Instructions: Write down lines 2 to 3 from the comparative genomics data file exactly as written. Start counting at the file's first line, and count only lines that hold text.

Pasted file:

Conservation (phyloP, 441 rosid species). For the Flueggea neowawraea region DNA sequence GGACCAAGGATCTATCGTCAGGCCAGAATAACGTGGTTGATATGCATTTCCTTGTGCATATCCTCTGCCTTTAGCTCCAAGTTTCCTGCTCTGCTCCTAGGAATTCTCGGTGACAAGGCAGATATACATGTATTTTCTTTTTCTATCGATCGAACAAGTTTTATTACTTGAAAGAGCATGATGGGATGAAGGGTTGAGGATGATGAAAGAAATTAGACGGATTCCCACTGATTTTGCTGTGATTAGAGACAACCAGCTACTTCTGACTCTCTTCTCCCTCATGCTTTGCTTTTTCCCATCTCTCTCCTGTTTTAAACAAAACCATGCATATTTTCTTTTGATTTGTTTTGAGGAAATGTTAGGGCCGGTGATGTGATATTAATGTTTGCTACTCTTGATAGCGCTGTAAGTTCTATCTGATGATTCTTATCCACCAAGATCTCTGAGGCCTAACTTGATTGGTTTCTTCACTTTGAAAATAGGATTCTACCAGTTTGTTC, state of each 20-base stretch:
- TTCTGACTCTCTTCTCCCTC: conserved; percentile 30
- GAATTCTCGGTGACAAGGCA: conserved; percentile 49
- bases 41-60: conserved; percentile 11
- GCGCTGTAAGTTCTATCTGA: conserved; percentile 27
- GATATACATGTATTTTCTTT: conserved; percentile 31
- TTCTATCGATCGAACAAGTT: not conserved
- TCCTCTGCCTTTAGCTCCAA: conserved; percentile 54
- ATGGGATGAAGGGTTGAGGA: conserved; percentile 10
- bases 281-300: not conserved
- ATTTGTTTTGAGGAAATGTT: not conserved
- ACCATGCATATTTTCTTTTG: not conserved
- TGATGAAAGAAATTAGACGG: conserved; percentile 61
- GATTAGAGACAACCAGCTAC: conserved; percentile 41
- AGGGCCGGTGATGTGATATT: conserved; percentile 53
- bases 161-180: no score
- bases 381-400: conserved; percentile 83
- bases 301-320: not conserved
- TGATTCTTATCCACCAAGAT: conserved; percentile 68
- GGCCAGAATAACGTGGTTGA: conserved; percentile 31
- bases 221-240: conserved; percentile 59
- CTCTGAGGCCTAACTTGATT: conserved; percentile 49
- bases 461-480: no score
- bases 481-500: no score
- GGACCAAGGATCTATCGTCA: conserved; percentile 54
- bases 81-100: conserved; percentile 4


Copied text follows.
- TTCTGACTCTCTTCTCCCTC: conserved; percentile 30
- GAATTCTCGGTGACAAGGCA: conserved; percentile 49